Science and Technology Publications
Geoff Dabelko and Charlotte Youngblood conclude that small-scale approaches are critical to closing the gaps in water and sanitation coverage.
This article will explore how an individual environmental organization ventured through the minefields of international security and diplomacy, forging obvious as well as unlikely alliances along the way.
In the First Brazilian Congressional Study Mission on Innovation, a group of Brazilian congressman and senators visited the Wilson Center, State Department, and MIT to discuss innovation policies in the United States.
Enough voluntary initiatives for nanotechnology have been implemented so they can be looked at together, in a comparative sense, and historically, in terms of their relationship to programs that have preceded them. This report provides that analysis for the first time. In Voluntary Initiatives, Regulation, and Nanotechnology Oversight: Charting a Path, Dr. Daniel Fiorino provides a taxonomy of the various types of voluntary initiatives (past and present) and the partnerships that underlie them, as well as an assessment of the factors that are most likely to contribute to program success. As nanotechnologies advance, along with other emerging technologies, voluntary programs will continue to play an important role in the governance portfolio. For this reason, evaluating and learning from these endeavors will remain critical to better oversight. This report is an important contribution to that learning process.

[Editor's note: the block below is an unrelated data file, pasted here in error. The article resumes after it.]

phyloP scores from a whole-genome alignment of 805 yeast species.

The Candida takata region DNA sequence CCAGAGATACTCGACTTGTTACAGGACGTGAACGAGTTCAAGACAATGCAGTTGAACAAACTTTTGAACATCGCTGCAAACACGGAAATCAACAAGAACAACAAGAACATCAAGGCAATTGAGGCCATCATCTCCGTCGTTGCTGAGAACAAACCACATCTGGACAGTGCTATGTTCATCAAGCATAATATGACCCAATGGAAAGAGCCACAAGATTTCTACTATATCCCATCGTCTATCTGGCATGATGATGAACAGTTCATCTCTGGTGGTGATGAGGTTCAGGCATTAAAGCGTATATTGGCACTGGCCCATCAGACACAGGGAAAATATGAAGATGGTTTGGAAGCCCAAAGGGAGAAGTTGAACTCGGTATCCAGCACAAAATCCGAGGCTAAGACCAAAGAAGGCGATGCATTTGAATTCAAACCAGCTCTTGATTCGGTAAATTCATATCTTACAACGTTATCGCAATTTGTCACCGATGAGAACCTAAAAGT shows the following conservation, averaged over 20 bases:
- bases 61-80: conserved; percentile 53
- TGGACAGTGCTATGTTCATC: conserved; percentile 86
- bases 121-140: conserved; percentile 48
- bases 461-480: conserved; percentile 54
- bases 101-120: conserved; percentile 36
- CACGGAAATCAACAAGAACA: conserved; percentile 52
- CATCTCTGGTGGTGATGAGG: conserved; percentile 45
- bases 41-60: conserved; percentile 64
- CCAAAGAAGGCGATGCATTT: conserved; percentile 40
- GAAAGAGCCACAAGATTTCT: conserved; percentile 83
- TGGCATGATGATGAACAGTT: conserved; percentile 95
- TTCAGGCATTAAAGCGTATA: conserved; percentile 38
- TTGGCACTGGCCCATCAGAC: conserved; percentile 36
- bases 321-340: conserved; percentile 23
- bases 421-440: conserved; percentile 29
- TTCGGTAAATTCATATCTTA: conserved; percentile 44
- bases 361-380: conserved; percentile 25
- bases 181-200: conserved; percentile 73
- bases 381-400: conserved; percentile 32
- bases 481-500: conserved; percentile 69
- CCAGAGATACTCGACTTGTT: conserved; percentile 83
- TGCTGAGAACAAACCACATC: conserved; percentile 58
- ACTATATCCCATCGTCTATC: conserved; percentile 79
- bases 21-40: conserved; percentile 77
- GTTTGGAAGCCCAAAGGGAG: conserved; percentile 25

On June 28-29, 2010, the Woodrow Wilson International Center for Scholars hosted the 20th Anniversary Summit of the Albert Einstein Distinguished Educator Fellowship Program. The fellows offer a unique perspective on U.S. schools and educational policy making; they have been chosen by the Department of Energy to spend a fellowship year, or two, in congressional or executive offices based on their excellence in teaching science, technology, engineering, and mathematics (STEM) subjects in K-12 schools. This report highlights the outcomes of the summit and focuses on key issues in STEM education.
This July 2011 issue of Synthetic Biology 2.0 looks at the work of the United States Presidential Bioethics Commission, the dominant discourse in the synthetic biology debate, vaccines as the first commercial applicaiton of synthetic biology, do-it-yourself biology, biosecurity, and biofiction where science and arts meet.
The increase in media coverage of synthetic biology between 2003-2008 is tracked in this 2008 report. The combined survey rests on the findings of individual U.S. and European press coverage analyses, and examines aspects of synthetic biology that may be cause for either potential public acceptance or rejection of the technology. The report concludes with an agenda for future social science research that can inform our understanding of how public perceptions of synthetic biology develop.
In New Life, Old Bottles: Regulating First-Generation Products of Synthetic Biology, Michael Rodemeyer examines the benefits and drawbacks of using the existing U.S. regulatory framework for biotechnology to cover the new products and processes enabled by synthetic biology. The safety of early applications of synthetic biology may be adequately addressed by the existing regulatory framework for biotechnology, especially in contained laboratories and manufacturing facilities, according to the report. But further advances in this emerging field are likely to create significant challenges for U.S. government oversight.